24           Q   And so t here is no central control which orders that

    25           material of certain content should be labeled in a certain


     1           way, is that accurate?

     2           A   That is accurate, yes.

     3           Q   Now, you indicated during your demonstration that the

     4           South Shores Secrets BBS had changed its server or at least

     5           that's what it indicated on them on screen, is that correct?

     6           A   That's correct, yes.

     7           Q   Isn't it possible, technically possible that that new

     8           server was located overseas?

     9           A   Yes, it is, that's correct.

    10           Q   Turning to your declaration, Mr. Schmidt, you indicated

    11           and you indicated in your answers to Ms. Heins' questions

    12           that you have had conversations with parents in which they

    13           have expressed some concern about their children's access to

    14           sexually explicit materials on line, is that correct?

    15           A   That is correct, yes.

    16           Q   And in your experience parents concern in this record has

    17           no relevance to the origin of the material, that is whether

    18           it comes from abroad or whether it is of domestic origin, is

    19           that correct?

    20           A   That is also correct, yes.

    21           Q   All they care about is what it -- what the content

    22           actually is, not its geographic origin, is that accurate?

    23           A   That is accurate, yes.

    24           Q   Now, in the course of your work on this case you tried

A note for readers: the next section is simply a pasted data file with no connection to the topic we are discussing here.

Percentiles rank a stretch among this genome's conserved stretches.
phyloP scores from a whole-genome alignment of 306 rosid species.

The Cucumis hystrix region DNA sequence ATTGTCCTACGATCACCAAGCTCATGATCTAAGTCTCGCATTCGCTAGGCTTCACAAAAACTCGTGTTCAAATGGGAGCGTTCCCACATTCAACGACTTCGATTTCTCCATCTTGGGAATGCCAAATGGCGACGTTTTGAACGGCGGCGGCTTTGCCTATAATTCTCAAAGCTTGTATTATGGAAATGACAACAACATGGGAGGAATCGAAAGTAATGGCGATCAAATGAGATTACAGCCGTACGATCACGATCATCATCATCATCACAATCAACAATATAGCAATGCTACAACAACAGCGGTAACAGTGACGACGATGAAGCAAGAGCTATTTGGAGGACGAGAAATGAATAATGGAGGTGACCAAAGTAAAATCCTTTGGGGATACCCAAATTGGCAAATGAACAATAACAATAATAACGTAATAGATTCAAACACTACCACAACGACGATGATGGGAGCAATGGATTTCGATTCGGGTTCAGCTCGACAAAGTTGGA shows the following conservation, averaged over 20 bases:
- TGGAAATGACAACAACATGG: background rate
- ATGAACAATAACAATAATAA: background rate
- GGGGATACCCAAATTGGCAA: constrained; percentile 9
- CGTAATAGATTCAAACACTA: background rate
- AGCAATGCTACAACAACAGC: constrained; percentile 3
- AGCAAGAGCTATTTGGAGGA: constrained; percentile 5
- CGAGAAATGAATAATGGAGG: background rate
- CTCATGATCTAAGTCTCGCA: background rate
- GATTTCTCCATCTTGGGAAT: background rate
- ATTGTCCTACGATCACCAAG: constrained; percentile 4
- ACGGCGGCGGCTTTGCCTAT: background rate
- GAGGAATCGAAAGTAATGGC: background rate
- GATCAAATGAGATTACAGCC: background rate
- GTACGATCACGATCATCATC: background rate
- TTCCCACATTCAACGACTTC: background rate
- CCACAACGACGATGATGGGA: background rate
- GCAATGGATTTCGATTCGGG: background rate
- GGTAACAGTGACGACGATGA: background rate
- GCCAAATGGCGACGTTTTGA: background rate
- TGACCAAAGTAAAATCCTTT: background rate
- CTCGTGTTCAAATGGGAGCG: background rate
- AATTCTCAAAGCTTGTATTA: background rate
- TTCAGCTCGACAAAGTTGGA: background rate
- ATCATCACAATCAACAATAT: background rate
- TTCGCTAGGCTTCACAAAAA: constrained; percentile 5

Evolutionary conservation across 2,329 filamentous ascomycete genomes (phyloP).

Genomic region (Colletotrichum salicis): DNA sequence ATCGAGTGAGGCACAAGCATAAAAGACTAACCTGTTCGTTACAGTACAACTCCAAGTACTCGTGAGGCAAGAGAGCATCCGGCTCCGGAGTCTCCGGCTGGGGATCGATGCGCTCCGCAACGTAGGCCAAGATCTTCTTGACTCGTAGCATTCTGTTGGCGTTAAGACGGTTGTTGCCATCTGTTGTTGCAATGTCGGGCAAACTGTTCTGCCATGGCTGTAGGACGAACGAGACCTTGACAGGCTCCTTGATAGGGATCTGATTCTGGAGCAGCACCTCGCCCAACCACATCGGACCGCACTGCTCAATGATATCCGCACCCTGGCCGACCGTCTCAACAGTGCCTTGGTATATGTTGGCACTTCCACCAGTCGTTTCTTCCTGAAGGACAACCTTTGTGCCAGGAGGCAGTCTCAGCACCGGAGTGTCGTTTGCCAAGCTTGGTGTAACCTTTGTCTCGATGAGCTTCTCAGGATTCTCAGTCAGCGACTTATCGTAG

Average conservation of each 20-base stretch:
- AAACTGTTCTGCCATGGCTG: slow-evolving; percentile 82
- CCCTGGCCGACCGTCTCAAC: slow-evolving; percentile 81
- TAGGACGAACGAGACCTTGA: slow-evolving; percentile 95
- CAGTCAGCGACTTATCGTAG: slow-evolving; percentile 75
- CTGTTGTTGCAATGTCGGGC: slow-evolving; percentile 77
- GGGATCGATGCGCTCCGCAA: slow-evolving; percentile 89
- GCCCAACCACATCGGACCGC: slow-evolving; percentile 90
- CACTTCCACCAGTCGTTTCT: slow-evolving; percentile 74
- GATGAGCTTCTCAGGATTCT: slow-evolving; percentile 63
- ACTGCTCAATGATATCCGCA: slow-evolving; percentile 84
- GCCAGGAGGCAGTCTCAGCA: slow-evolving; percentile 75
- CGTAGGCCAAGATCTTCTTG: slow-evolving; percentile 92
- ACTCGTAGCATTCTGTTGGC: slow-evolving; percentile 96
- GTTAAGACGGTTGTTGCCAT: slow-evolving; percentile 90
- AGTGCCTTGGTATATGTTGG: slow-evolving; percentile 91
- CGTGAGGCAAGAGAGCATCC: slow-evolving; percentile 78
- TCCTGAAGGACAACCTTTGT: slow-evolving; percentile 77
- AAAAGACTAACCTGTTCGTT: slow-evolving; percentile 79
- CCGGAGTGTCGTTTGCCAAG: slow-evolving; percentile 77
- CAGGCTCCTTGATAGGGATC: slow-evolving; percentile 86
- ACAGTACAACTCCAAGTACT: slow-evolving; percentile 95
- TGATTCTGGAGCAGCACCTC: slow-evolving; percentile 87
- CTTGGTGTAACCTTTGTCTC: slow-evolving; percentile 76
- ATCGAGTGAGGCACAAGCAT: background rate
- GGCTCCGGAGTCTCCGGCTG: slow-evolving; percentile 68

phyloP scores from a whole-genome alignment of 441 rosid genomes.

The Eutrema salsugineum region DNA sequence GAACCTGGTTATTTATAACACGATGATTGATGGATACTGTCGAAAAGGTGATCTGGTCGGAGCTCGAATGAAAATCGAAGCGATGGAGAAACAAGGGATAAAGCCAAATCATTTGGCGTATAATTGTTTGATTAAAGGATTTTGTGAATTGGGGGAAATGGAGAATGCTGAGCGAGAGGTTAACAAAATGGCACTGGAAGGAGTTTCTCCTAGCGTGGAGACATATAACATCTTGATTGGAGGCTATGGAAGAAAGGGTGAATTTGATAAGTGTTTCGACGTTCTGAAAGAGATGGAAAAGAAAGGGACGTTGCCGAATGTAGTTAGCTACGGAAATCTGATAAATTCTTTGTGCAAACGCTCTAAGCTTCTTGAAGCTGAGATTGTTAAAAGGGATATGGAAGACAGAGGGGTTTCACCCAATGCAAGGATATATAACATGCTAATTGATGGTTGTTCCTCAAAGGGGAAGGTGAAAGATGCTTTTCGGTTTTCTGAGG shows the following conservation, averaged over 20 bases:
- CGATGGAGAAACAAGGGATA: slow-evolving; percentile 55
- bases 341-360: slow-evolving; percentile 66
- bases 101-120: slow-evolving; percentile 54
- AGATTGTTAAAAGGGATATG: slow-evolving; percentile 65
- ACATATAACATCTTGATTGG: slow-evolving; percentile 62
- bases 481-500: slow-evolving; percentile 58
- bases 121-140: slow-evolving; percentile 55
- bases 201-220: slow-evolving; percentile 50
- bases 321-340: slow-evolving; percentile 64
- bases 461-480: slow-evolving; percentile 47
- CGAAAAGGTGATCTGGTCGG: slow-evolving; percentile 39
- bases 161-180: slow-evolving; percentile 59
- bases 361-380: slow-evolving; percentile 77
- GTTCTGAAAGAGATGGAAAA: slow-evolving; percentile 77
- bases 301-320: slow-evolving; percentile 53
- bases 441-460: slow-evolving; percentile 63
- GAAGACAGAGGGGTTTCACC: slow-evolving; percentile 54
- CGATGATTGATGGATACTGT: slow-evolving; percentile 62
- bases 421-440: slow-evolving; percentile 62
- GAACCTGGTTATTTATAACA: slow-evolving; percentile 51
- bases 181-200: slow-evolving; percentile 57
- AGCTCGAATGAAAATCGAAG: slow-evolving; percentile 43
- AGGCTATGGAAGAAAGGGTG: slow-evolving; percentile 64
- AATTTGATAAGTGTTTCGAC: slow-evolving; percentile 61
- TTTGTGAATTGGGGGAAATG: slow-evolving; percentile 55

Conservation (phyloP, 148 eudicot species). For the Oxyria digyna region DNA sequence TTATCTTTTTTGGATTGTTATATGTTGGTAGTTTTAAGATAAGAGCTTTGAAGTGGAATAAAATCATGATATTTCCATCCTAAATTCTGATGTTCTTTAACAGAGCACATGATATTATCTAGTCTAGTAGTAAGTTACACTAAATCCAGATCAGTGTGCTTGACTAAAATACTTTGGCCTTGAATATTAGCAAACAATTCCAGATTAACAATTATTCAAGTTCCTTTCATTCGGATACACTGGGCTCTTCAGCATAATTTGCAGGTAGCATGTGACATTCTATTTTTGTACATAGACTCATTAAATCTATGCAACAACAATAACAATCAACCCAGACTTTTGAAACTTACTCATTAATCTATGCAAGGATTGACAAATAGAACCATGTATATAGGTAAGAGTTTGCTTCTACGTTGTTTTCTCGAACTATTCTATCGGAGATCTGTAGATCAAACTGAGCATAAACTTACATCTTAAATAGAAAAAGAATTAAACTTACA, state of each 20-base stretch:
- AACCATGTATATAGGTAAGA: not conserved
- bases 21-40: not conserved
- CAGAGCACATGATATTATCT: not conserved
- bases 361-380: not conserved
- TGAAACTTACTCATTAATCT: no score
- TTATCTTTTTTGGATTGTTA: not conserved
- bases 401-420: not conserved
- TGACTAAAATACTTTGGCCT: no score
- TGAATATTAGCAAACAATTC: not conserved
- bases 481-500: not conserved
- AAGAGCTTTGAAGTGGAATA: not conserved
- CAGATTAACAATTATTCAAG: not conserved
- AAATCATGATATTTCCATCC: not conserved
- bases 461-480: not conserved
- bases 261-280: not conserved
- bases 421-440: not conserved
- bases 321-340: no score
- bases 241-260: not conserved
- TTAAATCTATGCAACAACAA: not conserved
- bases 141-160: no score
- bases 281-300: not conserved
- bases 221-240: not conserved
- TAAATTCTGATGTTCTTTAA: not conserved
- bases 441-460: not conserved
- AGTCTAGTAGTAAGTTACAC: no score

25           several different kinds of blocking or screening software, is


     1           that accurate?

     2           A   I -- yes, I loaded up three different sites, yes, or

     3           three different types, yes.

     4           Q   Now, Cyber Patrol was not one of those softwares that you

     5           tried, is that right?

     6           A   That is correct, yes.

     7           Q   You didn't try Cyber Patrol at all, is that accurate?

     8           A   No, I did not.

     9           Q   And with regard to Cyber Sitter is it accurate that you

    10           installed that on your machine but that you never used it?

    11           A   That's correct, yes.

    12           Q   So you never on any searches while Cyber Sitter was up

    13           and running, is that accurate? 

    14           A   That is accurate.

    15           Q   And is it also accurate that with regard to Net Nanny,

    16           you installed Net Nanny on your machine but that you never

    17           connected with the Internet while Net Nanny was up and

    18           running?

    19           A   That's also correct, yes.